Some U.S. lawmakers, former leaders and experts fear unpredictable retaliation from Iran while others are claiming victory following President Donald Trump's sanctioned airstrike on that country's top military commander, Maj. Gen. Qasem Soleimani.
But many argued Friday that it may be too soon to understand the implications and the steps needed to avoid escalated conflict between the U.S. and Iran.
The head of the Quds Force within the Islamic Revolutionary Guard Corps (IRGC) -- which was recently designated as a terrorist organization by the U.S. State Department -- was killed at Baghdad's International Airport on Thursday night in what U.S. officials called a "decisive defensive action" to protect American personnel and diplomats in the region.
"It is impossible to overstate the significance of this action," said retired Army Gen. David Petraeus, the former director of the Central Intelligence Agency.
"Soleimani was, in US terms, a combination of CIA Director, [Joint Special Operations Command] Commander, and Special Presidential Envoy for the Mideast," he said on his LinkedIn page, which he pointed to upon Military.com's request for comment.
"He was the second most important person in Iran and ... he had the blood of hundreds of American and coalition soldiers on his hands and that of countless of our Iraqi and partner elements in the region," said Petraeus, the former head of United States Central Command.
"There will inevitably be responses by Iranian and proxy forces; the question is whether they force the US to respond with direct attacks on Iranian forces and infrastructure, at a time when the Iranian economy is already seriously damaged by sanctions and when the Iranian people have already been demonstrating against the regime in very considerable numbers."
While the response on Capitol Hill to Soleimani's death and its implications for the U.S. presence in the Middle East broke down along predictable lines -- depending on whether the lawmaker was a Trump supporter or critic -- like Petraeus, many lawmakers questioned what ultimately comes next.
Sen. Lindsey Graham, R-South Carolina, one of Trump's closest allies, said he had been briefed by officials earlier this week that Soleimani was being targeted to thwart his plans to attack U.S. troops.
He said via Twitter: "To the Iranian government: if you want more, you will get more. Thank you, Mr. President, for standing up for America."
Other House and Senate Republicans rallied behind Trump, while Democrats warned of a wider war in the Middle East and the threat to U.S. and allied interests.
"President Trump has failed to effectively engage or counter Iran and has forced the United States into an endless cycle of escalation that risks wider war, endangers American lives, and has made both the region and the world less safe," Rep. Anthony Brown, D-Maryland, an Iraq veteran who served 30 years in the Army and retired as a colonel, said in a statement.
Rep. Elissa Slotkin, a Michigan Democrat who served multiple tours as an adviser in Iraq and worked at the White House under Presidents George Bush and Barack Obama, painted Soleimani as a significant destabilizing mastermind whose actions resulted in the deaths of hundreds of troops and allies.
"I watched friends and colleagues get hurt or killed by Iranian rockets, mortars and explosive devices that were provided to Iraqi proxies and used against U.S. forces under Soleimani's guidance," she said on Twitter. "We watched as his power increased and he brought strength and capability to groups in Iraq, Syria, Lebanon, and Yemen, and to smaller cells around the Middle East and the world, with devastating consequences."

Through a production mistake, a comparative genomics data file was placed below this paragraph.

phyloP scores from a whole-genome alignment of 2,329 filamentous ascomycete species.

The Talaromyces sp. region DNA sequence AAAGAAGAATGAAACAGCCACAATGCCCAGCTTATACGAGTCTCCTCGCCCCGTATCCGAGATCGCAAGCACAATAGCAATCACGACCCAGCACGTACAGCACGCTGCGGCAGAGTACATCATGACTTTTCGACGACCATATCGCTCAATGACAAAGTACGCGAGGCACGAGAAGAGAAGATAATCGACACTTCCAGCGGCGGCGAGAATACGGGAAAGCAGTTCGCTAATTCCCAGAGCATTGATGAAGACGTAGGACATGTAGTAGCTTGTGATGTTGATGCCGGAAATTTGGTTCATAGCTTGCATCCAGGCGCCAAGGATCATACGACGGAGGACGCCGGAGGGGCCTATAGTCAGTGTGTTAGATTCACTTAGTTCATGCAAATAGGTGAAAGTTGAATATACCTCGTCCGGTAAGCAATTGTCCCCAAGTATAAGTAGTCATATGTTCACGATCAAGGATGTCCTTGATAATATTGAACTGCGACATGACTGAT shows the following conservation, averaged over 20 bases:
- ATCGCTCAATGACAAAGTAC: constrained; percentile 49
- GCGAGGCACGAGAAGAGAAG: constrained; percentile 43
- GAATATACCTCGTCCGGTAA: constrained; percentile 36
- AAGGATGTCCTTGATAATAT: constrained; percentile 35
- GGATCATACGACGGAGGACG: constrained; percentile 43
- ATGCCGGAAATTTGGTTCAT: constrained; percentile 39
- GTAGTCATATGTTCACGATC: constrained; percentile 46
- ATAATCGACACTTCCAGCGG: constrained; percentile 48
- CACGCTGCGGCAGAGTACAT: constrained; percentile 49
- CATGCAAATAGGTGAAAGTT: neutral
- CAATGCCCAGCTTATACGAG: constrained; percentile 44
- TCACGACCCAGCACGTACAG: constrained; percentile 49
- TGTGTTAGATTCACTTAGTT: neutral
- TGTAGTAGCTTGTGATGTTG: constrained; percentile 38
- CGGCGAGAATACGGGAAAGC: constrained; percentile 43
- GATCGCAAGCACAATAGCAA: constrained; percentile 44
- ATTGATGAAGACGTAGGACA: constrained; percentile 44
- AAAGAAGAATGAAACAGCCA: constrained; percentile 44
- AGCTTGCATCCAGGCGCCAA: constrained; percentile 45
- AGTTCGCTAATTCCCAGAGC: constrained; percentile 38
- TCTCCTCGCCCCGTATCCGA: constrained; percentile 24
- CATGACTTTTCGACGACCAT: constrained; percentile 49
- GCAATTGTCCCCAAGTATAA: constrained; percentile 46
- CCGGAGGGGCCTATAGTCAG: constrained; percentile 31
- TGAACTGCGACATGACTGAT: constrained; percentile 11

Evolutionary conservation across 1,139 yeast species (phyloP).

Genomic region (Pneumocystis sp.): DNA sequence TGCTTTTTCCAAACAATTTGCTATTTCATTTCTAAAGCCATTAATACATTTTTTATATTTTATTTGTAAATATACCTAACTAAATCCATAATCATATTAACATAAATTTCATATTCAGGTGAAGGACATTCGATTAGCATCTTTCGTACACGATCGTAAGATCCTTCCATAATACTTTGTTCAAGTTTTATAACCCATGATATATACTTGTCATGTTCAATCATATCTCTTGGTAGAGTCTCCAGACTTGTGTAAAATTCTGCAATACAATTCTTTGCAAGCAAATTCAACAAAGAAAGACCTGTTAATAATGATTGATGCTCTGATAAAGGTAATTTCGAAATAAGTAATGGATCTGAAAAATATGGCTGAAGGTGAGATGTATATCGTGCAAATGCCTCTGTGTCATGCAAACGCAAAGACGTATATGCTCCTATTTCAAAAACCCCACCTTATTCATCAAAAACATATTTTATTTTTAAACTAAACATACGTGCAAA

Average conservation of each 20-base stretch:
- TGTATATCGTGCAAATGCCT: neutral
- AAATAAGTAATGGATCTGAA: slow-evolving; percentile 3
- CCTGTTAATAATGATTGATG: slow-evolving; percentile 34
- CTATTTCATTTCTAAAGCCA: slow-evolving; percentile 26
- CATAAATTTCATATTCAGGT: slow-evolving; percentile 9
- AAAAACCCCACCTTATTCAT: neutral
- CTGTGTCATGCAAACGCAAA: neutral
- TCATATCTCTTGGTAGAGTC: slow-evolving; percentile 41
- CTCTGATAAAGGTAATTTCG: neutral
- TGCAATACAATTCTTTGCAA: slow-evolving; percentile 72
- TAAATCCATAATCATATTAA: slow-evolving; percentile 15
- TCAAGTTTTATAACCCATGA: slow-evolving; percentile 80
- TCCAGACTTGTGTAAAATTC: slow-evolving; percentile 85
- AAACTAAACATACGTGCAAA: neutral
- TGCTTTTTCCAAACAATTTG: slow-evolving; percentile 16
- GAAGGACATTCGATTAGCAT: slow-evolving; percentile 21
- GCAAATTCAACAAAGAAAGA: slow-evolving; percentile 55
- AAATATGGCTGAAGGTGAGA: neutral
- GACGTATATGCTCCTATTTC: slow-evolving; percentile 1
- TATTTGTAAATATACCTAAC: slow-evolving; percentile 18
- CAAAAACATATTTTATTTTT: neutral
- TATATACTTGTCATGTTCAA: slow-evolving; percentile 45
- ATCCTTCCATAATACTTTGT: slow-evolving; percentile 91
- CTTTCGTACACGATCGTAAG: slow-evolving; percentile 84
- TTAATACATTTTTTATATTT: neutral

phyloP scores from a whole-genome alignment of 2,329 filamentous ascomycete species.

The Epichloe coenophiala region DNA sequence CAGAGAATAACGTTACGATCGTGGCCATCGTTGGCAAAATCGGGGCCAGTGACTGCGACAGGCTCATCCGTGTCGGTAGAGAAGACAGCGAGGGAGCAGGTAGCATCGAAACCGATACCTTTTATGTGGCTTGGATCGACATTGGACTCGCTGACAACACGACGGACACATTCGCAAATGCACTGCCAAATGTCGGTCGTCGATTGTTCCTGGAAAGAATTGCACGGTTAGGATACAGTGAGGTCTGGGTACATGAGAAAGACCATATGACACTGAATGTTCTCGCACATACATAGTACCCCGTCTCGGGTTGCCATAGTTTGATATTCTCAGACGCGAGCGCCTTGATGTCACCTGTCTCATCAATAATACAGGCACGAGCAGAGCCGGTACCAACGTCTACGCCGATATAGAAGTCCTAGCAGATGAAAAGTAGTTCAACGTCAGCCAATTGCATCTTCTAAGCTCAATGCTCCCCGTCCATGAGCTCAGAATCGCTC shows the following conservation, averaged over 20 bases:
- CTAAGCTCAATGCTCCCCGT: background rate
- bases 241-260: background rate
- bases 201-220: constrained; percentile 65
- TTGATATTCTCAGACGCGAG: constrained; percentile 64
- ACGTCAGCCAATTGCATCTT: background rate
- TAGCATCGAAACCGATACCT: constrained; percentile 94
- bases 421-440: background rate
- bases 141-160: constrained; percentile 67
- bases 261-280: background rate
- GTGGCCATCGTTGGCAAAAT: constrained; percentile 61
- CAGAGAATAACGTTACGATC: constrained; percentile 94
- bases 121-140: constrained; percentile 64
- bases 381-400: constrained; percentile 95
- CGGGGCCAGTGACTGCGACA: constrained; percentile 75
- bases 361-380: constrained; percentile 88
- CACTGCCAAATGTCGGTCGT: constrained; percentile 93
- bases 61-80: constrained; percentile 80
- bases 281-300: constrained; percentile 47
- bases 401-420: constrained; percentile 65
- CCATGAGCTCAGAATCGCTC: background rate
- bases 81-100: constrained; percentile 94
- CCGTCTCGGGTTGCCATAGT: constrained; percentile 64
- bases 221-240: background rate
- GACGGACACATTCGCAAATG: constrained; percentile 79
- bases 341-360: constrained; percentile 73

But Slotkin called for a cohesive strategy going forward to protect diplomats and troops already risking their lives.
"The two administrations I worked for both determined that the ultimate ends didn't justify the means" to kill Soleimani, she said. "The Trump administration has made a different calculation."
Slotkin was not alone in this determination.
"[Iran] thought it had Trump figured out. I think it's clear that they no longer do," said Suzanne Maloney, deputy director of the foreign policy program and senior fellow at the Center for Middle East Policy at the Brookings Institution.
Maloney and her colleagues Daniel Byman, senior fellow at the Center for Middle East Policy, and Scott Anderson, a David M. Rubenstein fellow in the Governance Studies program and a senior editor at Lawfare, told reporters in a phone call Friday that the airstrike will likely create discontent between allies and nations that have partnered with the U.S. on counterterrorism campaigns across the Middle East, especially coalition members in the counter-Islamic State campaign.
"In many cases, they're [also] vulnerable" from this action, said Anderson.
Additionally, prospects for a much needed U.S.-Iran de-escalation have decreased significantly, added Daniel DePetris, a fellow at Defense Priorities.
"The U.S. has 60,000 troops in the Middle East spread across multiple countries. All of them will now be at risk of being targeted," he said. "There is no love lost for Soleimani; he had a lot of blood on his hands. But this isn't the issue. The issue is whether killing Soleimani was necessary to protect U.S. interests in the Middle East, which are quite narrow."
While some experts argued it may be too soon to tell what may happen in the next few days and weeks -- whether directly against U.S. assets in the region or a larger global response, they said further escalation from the U.S. is not the solution.
"Further escalation isn't going to yield policy changes," said Emma Ashford, a research fellow at the Cato Institute with expertise in oil, international security, Russia and the Middle East.
"No escalation so far has done so," she said.
-- Richard Sisk can be reached at firstname.lastname@example.org.